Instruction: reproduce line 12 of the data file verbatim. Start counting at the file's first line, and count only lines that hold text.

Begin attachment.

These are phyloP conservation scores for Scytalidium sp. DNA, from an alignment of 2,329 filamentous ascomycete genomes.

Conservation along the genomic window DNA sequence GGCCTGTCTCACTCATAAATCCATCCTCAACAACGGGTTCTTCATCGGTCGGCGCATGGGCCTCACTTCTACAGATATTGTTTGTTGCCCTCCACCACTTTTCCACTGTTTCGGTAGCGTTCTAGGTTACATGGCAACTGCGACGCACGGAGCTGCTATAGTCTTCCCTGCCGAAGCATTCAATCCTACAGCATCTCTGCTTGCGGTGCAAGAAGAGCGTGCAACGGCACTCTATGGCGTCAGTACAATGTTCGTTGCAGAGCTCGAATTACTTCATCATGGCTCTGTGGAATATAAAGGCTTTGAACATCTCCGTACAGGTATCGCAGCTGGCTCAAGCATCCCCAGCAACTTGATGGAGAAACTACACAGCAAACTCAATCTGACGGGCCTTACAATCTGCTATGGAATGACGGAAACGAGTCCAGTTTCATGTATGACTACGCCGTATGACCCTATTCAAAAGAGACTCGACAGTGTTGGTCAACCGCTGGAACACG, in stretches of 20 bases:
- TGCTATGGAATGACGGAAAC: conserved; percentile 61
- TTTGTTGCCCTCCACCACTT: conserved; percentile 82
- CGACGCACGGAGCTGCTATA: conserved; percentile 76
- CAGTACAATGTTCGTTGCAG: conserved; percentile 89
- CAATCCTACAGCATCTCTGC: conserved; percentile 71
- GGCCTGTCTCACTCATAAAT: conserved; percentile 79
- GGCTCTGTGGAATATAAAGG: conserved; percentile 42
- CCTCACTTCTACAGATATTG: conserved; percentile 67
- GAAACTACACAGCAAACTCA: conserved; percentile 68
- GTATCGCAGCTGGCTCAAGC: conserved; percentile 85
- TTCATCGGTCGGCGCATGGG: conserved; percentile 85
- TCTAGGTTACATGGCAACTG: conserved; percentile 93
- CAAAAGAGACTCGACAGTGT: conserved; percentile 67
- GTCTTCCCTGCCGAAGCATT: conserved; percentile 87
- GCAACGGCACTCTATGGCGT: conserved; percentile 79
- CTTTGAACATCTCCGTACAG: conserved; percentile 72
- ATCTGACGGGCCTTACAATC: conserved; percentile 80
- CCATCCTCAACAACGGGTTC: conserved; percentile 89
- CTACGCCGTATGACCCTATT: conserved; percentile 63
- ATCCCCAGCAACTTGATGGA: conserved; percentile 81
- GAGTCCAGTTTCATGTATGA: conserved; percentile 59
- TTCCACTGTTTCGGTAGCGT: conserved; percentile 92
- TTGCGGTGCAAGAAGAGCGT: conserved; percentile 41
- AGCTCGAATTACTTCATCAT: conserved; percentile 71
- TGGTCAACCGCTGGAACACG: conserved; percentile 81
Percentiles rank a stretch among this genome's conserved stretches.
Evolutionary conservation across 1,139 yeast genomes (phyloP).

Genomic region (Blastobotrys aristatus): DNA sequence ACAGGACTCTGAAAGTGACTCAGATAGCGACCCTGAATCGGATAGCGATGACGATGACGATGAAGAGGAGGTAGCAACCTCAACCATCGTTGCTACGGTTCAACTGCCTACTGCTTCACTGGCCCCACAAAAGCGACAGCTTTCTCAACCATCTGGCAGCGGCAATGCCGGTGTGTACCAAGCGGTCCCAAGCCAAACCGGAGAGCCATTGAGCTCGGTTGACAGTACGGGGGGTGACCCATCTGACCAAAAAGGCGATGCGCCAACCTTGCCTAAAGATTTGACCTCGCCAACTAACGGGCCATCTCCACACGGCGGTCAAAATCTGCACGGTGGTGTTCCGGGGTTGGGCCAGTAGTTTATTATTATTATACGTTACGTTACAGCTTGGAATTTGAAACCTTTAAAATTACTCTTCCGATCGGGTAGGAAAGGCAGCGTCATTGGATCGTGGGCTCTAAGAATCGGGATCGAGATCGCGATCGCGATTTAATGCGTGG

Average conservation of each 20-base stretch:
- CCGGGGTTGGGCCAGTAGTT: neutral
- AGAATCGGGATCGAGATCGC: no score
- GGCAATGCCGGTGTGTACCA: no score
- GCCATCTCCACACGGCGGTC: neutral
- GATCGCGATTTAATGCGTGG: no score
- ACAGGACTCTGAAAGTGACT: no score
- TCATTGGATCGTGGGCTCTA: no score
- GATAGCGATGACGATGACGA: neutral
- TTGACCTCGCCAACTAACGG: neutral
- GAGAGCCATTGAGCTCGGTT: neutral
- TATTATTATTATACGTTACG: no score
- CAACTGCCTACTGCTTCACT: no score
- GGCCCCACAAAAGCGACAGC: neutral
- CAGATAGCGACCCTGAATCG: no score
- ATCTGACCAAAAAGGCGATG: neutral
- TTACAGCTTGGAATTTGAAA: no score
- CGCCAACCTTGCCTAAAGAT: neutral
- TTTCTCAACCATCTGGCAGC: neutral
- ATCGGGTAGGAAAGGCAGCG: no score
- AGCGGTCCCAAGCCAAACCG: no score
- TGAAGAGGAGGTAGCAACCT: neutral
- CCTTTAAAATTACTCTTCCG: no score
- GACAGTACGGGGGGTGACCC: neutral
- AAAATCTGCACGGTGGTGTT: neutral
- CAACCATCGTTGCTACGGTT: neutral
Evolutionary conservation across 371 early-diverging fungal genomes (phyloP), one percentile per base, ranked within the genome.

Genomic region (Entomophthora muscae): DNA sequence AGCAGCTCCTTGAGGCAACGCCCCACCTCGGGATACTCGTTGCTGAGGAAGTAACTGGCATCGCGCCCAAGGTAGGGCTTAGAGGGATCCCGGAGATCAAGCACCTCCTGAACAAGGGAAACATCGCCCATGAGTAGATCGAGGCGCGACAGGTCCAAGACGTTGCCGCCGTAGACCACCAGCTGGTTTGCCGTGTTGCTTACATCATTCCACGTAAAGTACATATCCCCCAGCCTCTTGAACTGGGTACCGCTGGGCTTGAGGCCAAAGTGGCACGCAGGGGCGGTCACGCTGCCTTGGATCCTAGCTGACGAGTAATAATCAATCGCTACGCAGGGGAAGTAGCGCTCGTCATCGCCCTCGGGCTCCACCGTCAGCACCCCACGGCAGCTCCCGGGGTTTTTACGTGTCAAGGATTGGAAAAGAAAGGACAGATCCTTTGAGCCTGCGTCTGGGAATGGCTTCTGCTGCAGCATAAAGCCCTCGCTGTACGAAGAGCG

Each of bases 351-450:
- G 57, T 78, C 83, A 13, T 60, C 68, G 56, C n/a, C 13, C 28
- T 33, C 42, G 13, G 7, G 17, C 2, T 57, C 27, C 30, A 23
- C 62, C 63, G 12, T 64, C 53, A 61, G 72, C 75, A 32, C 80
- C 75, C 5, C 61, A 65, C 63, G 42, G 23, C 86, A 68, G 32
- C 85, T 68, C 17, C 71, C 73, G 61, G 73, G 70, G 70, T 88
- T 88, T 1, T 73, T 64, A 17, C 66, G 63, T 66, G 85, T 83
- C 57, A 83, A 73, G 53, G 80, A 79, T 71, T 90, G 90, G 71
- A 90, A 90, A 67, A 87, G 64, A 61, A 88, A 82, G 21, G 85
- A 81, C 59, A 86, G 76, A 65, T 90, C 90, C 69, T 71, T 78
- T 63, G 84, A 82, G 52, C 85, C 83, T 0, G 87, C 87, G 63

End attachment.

- GTATCGCAGCTGGCTCAAGC: conserved; percentile 85